Part­nered with No­var­tis, tiny Ca­dent jumps out of stealth with $40M round for its CNS pipeline

A small Cam­bridge, Mass­a­chu­setts-based com­pa­ny is hop­ing its bet on CNS drugs us­ing a well es­tab­lished phar­ma­ceu­ti­cal ap­proach — al­losteric mod­u­la­tors — will ce­ment its place as a biotech pow­er­house in the years to come. Ca­dent Ther­a­peu­tics — cur­rent­ly a 9-per­son team — has al­ready found a part­ner in No­var­tis $NVS.

The com­pa­ny is work­ing on treat­ments for move­ment and cog­ni­tive dis­or­ders us­ing al­losteric mod­u­la­tors, from which some of the biggest neu­ro­science prod­ucts, such as Xanax and Am­bi­en, have been de­vel­oped. On Thurs­day, Ca­dent said it had emerged “out of stealth mode” by an­nounc­ing a $40 mil­lion Se­ries B round of fund­ing, led by Cowen Health­care In­vest­ments and At­las Ven­ture. In­vestors such as Qim­ing Ven­ture Part­ners and No­var­tis In­sti­tutes for Bio­med­ical Re­search al­so par­tic­i­pat­ed in the round, which will be used to shep­herd two of the com­pa­ny’s ex­per­i­men­tal drugs in­to three Phase II tri­als.

Ca­dent is us­ing al­losteric mod­u­la­tors – which func­tion some­what like dim­mer switch­es – to tar­get ion chan­nels that are es­sen­tial to neu­ronal ac­tiv­i­ty. The biotech’s move­ment dis­or­ders pro­gram is fo­cused on the SK chan­nel – which reg­u­lates the amount of potas­si­um that en­ters a cell –  for the treat­ment of es­sen­tial tremor (ET) and spin­ocere­bel­lar atax­ia (SCA). Mean­while, Ca­dent’s sec­ond pro­gram is cen­tered on cog­ni­tive dis­or­ders. It em­ploys the use of al­losteric mod­u­la­tors to reg­u­late the the NM­DA re­cep­tor, which has been shown to play a crit­i­cal role in cog­ni­tion and de­pres­sion.

Bob Dagher

“We have both fla­vors of the NM­DA re­cep­tor, we can turn it up in the case of cog­ni­tive im­pair­ment, and we can turn it down, in the case of de­pres­sion,” chief Michael Cur­tis told End­points News. 

Ca­dent’s de­pres­sion pro­gram is part­nered with No­var­tis $NVS, so the Swiss drug­mak­er is tasked with com­pet­ing with Sage $SAGE, Al­ler­gan $AGN, John­son & John­son $JNJ and oth­ers in the de­pres­sion space, he added. With­out delv­ing in­to specifics, Cur­tis said the No­var­tis deal gen­er­ates non-di­lu­tive fund­ing for Ca­dent.

In the case of pos­i­tive al­losteric mod­u­la­tors for the NM­DA re­cep­tor, Ca­dent is tar­get­ing cog­ni­tive im­pair­ment as­so­ci­at­ed with schiz­o­phre­nia. What sets the com­pa­ny apart, ac­cord­ing to Cur­tis, is the use of an EEG (elec­troen­cephalo­gram) — that mea­sures brain elec­tri­cal ac­tiv­i­ty — as a bio­mark­er. An EEG deficit is be­lieved to be di­rect­ly re­lat­ed to NM­DA re­cep­tor hy­po-ac­tiv­i­ty, but us­ing this mea­sure as a bio­mark­er was pre­vi­ous­ly not a prac­ti­cal propo­si­tion be­cause sci­en­tists re­quired the use of a spe­cial­ized fa­cil­i­ty to con­duct the test in a clin­i­cal tri­al set­ting. Ca­dent has solved this prob­lem by part­ner­ing with a com­pa­ny called Cog­ni­sion that has de­vel­oped a portable EEG sys­tem, Cur­tis said.

“The the­o­ry is that if we can turn up the NM­DA re­cep­tor us­ing al­losteric mod­u­la­tors — we can re­store the EEG sig­na­ture, which is con­sid­ered to be a pre­cur­sor in im­prov­ing cog­ni­tion. That gives us a rapid way in a Phase II to look at tar­get en­gage­ment in the pa­tient pop­u­la­tion that we’re go­ing af­ter be­fore we ever have to ask the cog­ni­tion ques­tion.”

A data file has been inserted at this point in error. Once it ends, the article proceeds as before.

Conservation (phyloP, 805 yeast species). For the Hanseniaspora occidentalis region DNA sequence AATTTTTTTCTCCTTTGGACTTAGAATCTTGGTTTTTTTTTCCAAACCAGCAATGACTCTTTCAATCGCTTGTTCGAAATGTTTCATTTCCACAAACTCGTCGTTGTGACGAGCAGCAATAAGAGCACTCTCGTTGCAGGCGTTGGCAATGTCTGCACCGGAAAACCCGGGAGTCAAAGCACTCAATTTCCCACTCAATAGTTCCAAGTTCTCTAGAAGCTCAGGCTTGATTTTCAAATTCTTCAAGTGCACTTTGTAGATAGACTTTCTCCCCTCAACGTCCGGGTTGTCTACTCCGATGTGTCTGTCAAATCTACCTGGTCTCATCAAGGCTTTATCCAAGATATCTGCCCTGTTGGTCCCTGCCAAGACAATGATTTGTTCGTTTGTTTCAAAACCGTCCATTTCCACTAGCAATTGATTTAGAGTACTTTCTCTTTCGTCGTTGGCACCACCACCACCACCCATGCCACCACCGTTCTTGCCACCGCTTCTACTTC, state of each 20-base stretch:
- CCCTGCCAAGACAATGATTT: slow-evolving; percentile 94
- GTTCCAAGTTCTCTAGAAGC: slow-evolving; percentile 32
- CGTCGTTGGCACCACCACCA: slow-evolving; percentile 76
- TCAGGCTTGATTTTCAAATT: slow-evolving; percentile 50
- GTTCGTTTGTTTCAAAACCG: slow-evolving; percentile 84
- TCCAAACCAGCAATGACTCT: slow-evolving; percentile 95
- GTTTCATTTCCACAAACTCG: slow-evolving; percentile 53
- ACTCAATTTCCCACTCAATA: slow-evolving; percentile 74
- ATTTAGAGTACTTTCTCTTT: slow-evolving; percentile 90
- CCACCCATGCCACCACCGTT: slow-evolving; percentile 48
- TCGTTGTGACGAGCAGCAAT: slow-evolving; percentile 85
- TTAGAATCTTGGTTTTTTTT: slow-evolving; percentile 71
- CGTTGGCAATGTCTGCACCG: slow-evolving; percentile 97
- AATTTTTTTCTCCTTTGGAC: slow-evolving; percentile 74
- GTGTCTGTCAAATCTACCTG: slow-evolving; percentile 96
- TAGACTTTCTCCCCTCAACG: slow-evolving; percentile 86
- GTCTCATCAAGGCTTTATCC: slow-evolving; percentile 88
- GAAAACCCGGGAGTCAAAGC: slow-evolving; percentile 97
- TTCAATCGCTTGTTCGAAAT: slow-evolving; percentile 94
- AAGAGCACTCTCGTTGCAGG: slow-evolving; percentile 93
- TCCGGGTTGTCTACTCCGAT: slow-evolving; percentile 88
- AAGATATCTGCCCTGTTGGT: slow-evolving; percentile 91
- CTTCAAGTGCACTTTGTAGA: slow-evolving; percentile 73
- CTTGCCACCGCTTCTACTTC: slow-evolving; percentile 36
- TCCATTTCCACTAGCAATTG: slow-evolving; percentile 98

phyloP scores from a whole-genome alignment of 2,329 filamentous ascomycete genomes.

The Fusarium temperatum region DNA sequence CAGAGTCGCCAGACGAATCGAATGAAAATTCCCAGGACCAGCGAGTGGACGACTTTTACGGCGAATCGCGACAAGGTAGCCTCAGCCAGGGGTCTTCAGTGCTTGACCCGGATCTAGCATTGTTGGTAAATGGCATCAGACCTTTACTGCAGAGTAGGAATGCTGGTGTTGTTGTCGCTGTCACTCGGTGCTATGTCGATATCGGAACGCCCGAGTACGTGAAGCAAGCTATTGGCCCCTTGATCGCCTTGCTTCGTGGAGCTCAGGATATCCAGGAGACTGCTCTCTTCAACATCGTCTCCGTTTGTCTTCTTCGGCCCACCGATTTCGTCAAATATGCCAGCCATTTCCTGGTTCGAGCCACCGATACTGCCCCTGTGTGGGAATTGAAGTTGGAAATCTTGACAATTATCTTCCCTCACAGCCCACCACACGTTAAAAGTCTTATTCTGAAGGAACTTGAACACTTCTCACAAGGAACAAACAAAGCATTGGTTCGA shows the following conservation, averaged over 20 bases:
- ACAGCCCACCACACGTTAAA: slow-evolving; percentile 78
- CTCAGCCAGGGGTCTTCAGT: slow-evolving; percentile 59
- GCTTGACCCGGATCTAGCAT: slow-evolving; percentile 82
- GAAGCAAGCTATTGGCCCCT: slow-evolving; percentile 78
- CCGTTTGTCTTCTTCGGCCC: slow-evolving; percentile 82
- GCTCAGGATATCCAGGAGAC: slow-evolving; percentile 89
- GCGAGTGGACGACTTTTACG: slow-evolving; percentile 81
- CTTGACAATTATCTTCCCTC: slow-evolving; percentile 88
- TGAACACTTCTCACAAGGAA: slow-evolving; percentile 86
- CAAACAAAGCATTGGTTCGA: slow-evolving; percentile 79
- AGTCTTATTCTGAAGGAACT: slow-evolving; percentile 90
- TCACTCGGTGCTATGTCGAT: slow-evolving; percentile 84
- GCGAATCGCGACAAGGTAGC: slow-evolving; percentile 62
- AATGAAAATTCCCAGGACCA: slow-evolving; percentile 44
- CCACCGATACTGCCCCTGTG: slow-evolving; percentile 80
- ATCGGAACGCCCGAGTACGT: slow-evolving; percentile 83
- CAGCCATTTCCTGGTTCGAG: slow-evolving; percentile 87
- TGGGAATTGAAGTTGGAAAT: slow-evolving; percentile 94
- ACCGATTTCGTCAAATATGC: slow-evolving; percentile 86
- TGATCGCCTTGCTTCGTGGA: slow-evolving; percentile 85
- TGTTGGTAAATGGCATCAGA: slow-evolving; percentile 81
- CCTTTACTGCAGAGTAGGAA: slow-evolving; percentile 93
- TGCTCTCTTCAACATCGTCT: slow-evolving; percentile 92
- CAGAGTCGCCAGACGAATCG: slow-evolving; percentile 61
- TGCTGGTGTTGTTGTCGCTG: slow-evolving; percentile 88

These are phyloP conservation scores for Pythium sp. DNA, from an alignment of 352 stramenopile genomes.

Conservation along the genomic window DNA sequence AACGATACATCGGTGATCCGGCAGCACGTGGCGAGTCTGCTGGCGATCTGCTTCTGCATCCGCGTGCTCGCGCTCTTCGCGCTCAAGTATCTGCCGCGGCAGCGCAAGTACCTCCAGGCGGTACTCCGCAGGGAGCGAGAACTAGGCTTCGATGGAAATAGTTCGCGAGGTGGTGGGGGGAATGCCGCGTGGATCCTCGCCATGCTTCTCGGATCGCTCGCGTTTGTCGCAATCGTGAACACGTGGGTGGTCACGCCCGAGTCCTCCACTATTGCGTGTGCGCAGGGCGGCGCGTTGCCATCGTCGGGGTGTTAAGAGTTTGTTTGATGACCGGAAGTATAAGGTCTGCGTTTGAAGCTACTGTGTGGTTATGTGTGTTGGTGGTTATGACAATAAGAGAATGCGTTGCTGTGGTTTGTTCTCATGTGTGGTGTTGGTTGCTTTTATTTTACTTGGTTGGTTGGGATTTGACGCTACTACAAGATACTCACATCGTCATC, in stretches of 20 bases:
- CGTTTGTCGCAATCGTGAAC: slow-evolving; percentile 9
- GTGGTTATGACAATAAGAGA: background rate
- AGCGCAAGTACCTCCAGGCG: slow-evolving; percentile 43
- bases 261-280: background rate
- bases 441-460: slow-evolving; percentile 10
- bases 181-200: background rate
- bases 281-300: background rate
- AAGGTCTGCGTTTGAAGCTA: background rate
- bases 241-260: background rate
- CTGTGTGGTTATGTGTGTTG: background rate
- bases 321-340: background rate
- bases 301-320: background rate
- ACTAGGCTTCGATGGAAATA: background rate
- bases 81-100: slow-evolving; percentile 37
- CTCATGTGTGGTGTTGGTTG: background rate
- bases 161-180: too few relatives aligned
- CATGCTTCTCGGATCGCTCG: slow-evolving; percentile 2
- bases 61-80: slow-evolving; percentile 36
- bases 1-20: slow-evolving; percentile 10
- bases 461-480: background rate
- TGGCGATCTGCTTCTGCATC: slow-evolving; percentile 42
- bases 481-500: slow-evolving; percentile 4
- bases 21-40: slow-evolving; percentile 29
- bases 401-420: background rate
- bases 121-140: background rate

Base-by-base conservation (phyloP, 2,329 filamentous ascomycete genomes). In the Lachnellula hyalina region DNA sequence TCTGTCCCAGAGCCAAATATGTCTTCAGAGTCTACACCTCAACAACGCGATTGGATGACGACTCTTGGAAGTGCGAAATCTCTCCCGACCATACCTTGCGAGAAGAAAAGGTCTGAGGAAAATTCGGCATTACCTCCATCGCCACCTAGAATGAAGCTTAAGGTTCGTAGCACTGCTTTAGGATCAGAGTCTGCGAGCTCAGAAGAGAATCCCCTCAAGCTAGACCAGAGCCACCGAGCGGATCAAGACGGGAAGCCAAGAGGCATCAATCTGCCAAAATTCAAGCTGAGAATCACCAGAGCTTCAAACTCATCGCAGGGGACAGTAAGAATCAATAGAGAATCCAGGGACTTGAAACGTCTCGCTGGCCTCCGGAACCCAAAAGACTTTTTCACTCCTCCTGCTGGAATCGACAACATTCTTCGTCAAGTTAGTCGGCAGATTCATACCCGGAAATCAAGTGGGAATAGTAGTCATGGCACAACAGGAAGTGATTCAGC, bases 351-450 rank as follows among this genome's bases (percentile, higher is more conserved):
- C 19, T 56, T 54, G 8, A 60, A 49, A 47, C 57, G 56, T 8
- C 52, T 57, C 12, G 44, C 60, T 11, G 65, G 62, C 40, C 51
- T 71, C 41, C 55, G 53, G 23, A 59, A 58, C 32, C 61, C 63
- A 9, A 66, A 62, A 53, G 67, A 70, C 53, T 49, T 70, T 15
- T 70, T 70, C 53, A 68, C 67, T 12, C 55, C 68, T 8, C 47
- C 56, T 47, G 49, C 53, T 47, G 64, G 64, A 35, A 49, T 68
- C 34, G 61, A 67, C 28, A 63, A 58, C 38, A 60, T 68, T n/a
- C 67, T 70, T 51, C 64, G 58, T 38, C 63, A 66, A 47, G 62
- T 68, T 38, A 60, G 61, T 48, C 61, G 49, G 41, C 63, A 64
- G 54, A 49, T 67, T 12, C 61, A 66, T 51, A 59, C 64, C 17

Tim An­der­son

“We have sev­er­al shots on goal in in­di­ca­tions that don’t re­quire huge cap­i­tal in­vest­ments – we’re talk­ing about a 2-week phase II in ET, a 12-week phase II in SCA. Maybe a hun­dred pa­tients tops in these tri­als, so for rel­a­tive­ly small cap­i­tal we can get the val­ue in­flec­tive points,” Cur­tis said.

De­pend­ing on the re­sults of these mid-stage stud­ies, which the com­pa­ny ex­pects to read­out over the next 12-18 months, Ca­dent is open to all pos­si­bil­i­ties, such as fur­ther cap­i­tal rais­es, an IPO, a part­ner­ship and a takeover, he added.

Ca­dent al­so an­nounced it had hired in­dus­try vet­er­an Bob Dhager, who has worked with Co­v­ance, Sanofi $SNY and Glax­o­SmithK­line $GSK, as their chief med­ical of­fi­cer and that Cowen’s Tim An­der­son, among oth­ers, had joined the com­pa­ny’s board.

UP­DAT­ED: In sur­prise switch, Bris­tol-My­ers is sell­ing off block­buster Ote­zla, promis­ing to com­plete Cel­gene ac­qui­si­tion — just lat­er

Apart from revealing its checkpoint inhibitor Opdivo blew a big liver cancer study on Monday, Bristol-Myers Squibb said its plans to swallow Celgene will require the sale of blockbuster psoriasis treatment Otezla to keep the Federal Trade Commission (FTC) at bay.

The announcement — which has potentially delayed the completion of the takeover to early 2020 — irked investors, triggering the New York-based drugmaker’s shares to tumble Monday morning in premarket trading.

Celgene’s Otezla, approved in 2014 for psoriasis and psoriatic arthritis, is a rising star. It generated global sales of $1.6 billion last year, up from the nearly $1.3 billion in 2017. Apart from the partial overlap of Bristol-Myers injectable Orencia, the company’s rival oral TYK2 psoriasis drug is in late-stage development, after the firm posted encouraging mid-stage data on the drug, BMS-986165, last fall. With Monday’s decision, it appears Bristol-Myers is favoring its experimental drug, and discounting Otezla’s future.

The move blindsided some analysts. Credit Suisse’s Vamil Divan noted just days ago:

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Novotech CEO Dr. John Moller

Novotech CRO Award­ed Frost & Sul­li­van Best Biotech CRO Asia-Pa­cif­ic 2019